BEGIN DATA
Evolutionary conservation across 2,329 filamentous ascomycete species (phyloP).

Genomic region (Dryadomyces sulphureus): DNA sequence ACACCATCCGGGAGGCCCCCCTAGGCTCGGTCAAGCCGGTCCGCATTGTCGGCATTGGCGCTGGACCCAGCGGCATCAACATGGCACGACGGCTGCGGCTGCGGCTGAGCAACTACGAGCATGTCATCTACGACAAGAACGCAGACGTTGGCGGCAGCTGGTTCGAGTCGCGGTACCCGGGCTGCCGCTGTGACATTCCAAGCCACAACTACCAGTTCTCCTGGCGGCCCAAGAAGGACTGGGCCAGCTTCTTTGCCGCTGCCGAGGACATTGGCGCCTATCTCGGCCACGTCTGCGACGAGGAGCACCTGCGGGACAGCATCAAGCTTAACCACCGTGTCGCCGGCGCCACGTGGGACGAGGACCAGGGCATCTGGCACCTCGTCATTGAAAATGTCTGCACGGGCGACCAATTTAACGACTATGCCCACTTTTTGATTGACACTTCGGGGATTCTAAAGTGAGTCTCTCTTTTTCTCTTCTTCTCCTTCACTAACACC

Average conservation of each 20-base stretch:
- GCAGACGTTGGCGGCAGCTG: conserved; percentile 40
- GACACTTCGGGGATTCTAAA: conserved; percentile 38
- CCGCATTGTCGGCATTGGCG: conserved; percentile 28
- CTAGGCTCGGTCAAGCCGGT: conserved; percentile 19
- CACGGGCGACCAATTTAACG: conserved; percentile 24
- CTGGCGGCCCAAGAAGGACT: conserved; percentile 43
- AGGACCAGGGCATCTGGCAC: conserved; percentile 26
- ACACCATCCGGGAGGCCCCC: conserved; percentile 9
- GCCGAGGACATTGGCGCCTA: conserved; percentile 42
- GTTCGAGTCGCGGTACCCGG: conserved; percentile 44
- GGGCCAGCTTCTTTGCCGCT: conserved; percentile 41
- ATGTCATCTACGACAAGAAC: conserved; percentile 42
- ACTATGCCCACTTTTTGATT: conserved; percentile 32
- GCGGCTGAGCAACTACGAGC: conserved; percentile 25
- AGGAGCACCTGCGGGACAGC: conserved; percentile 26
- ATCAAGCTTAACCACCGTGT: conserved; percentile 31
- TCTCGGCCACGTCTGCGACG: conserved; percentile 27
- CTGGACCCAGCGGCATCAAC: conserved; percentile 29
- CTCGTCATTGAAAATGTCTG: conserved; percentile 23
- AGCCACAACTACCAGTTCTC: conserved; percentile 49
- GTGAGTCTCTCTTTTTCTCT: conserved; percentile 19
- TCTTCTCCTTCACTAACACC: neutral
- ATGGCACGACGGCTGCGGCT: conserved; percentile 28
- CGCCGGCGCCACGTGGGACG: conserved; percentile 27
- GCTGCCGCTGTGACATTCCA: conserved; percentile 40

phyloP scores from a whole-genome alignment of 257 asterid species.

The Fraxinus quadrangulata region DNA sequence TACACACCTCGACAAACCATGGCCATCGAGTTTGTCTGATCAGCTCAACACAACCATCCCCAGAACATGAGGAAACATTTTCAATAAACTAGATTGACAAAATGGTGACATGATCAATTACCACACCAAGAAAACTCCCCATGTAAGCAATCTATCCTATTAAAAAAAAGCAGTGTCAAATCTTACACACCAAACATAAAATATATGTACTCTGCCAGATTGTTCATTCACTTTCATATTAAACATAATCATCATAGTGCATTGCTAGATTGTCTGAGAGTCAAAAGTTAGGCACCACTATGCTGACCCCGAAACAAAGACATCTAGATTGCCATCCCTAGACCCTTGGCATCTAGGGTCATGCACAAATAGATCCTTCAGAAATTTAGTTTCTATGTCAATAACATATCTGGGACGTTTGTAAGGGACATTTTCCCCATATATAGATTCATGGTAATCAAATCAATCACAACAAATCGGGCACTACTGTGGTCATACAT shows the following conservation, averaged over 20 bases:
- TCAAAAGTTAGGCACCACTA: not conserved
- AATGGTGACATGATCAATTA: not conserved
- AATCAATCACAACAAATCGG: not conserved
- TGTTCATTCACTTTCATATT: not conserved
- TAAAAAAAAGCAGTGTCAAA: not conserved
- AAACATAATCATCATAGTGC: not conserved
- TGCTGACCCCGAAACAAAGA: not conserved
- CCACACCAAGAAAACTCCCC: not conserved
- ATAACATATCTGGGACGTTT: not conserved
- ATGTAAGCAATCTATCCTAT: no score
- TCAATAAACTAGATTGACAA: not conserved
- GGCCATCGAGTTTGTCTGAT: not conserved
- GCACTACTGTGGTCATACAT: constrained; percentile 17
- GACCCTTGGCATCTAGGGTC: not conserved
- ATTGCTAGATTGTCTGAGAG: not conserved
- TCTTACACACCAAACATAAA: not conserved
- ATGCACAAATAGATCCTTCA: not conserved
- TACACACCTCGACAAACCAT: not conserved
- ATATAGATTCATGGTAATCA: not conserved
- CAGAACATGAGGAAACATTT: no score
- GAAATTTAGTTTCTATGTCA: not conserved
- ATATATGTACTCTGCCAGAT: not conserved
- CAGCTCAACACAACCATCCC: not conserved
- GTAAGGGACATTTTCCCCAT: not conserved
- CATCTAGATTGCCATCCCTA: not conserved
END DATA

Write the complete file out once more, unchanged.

Evolutionary conservation across 2,329 filamentous ascomycete species (phyloP).

Genomic region (Dryadomyces sulphureus): DNA sequence ACACCATCCGGGAGGCCCCCCTAGGCTCGGTCAAGCCGGTCCGCATTGTCGGCATTGGCGCTGGACCCAGCGGCATCAACATGGCACGACGGCTGCGGCTGCGGCTGAGCAACTACGAGCATGTCATCTACGACAAGAACGCAGACGTTGGCGGCAGCTGGTTCGAGTCGCGGTACCCGGGCTGCCGCTGTGACATTCCAAGCCACAACTACCAGTTCTCCTGGCGGCCCAAGAAGGACTGGGCCAGCTTCTTTGCCGCTGCCGAGGACATTGGCGCCTATCTCGGCCACGTCTGCGACGAGGAGCACCTGCGGGACAGCATCAAGCTTAACCACCGTGTCGCCGGCGCCACGTGGGACGAGGACCAGGGCATCTGGCACCTCGTCATTGAAAATGTCTGCACGGGCGACCAATTTAACGACTATGCCCACTTTTTGATTGACACTTCGGGGATTCTAAAGTGAGTCTCTCTTTTTCTCTTCTTCTCCTTCACTAACACC

Average conservation of each 20-base stretch:
- GCAGACGTTGGCGGCAGCTG: conserved; percentile 40
- GACACTTCGGGGATTCTAAA: conserved; percentile 38
- CCGCATTGTCGGCATTGGCG: conserved; percentile 28
- CTAGGCTCGGTCAAGCCGGT: conserved; percentile 19
- CACGGGCGACCAATTTAACG: conserved; percentile 24
- CTGGCGGCCCAAGAAGGACT: conserved; percentile 43
- AGGACCAGGGCATCTGGCAC: conserved; percentile 26
- ACACCATCCGGGAGGCCCCC: conserved; percentile 9
- GCCGAGGACATTGGCGCCTA: conserved; percentile 42
- GTTCGAGTCGCGGTACCCGG: conserved; percentile 44
- GGGCCAGCTTCTTTGCCGCT: conserved; percentile 41
- ATGTCATCTACGACAAGAAC: conserved; percentile 42
- ACTATGCCCACTTTTTGATT: conserved; percentile 32
- GCGGCTGAGCAACTACGAGC: conserved; percentile 25
- AGGAGCACCTGCGGGACAGC: conserved; percentile 26
- ATCAAGCTTAACCACCGTGT: conserved; percentile 31
- TCTCGGCCACGTCTGCGACG: conserved; percentile 27
- CTGGACCCAGCGGCATCAAC: conserved; percentile 29
- CTCGTCATTGAAAATGTCTG: conserved; percentile 23
- AGCCACAACTACCAGTTCTC: conserved; percentile 49
- GTGAGTCTCTCTTTTTCTCT: conserved; percentile 19
- TCTTCTCCTTCACTAACACC: neutral
- ATGGCACGACGGCTGCGGCT: conserved; percentile 28
- CGCCGGCGCCACGTGGGACG: conserved; percentile 27
- GCTGCCGCTGTGACATTCCA: conserved; percentile 40

phyloP scores from a whole-genome alignment of 257 asterid species.

The Fraxinus quadrangulata region DNA sequence TACACACCTCGACAAACCATGGCCATCGAGTTTGTCTGATCAGCTCAACACAACCATCCCCAGAACATGAGGAAACATTTTCAATAAACTAGATTGACAAAATGGTGACATGATCAATTACCACACCAAGAAAACTCCCCATGTAAGCAATCTATCCTATTAAAAAAAAGCAGTGTCAAATCTTACACACCAAACATAAAATATATGTACTCTGCCAGATTGTTCATTCACTTTCATATTAAACATAATCATCATAGTGCATTGCTAGATTGTCTGAGAGTCAAAAGTTAGGCACCACTATGCTGACCCCGAAACAAAGACATCTAGATTGCCATCCCTAGACCCTTGGCATCTAGGGTCATGCACAAATAGATCCTTCAGAAATTTAGTTTCTATGTCAATAACATATCTGGGACGTTTGTAAGGGACATTTTCCCCATATATAGATTCATGGTAATCAAATCAATCACAACAAATCGGGCACTACTGTGGTCATACAT shows the following conservation, averaged over 20 bases:
- TCAAAAGTTAGGCACCACTA: not conserved
- AATGGTGACATGATCAATTA: not conserved
- AATCAATCACAACAAATCGG: not conserved
- TGTTCATTCACTTTCATATT: not conserved
- TAAAAAAAAGCAGTGTCAAA: not conserved
- AAACATAATCATCATAGTGC: not conserved
- TGCTGACCCCGAAACAAAGA: not conserved
- CCACACCAAGAAAACTCCCC: not conserved
- ATAACATATCTGGGACGTTT: not conserved
- ATGTAAGCAATCTATCCTAT: no score
- TCAATAAACTAGATTGACAA: not conserved
- GGCCATCGAGTTTGTCTGAT: not conserved
- GCACTACTGTGGTCATACAT: constrained; percentile 17
- GACCCTTGGCATCTAGGGTC: not conserved
- ATTGCTAGATTGTCTGAGAG: not conserved
- TCTTACACACCAAACATAAA: not conserved
- ATGCACAAATAGATCCTTCA: not conserved
- TACACACCTCGACAAACCAT: not conserved
- ATATAGATTCATGGTAATCA: not conserved
- CAGAACATGAGGAAACATTT: no score
- GAAATTTAGTTTCTATGTCA: not conserved
- ATATATGTACTCTGCCAGAT: not conserved
- CAGCTCAACACAACCATCCC: not conserved
- GTAAGGGACATTTTCCCCAT: not conserved
- CATCTAGATTGCCATCCCTA: not conserved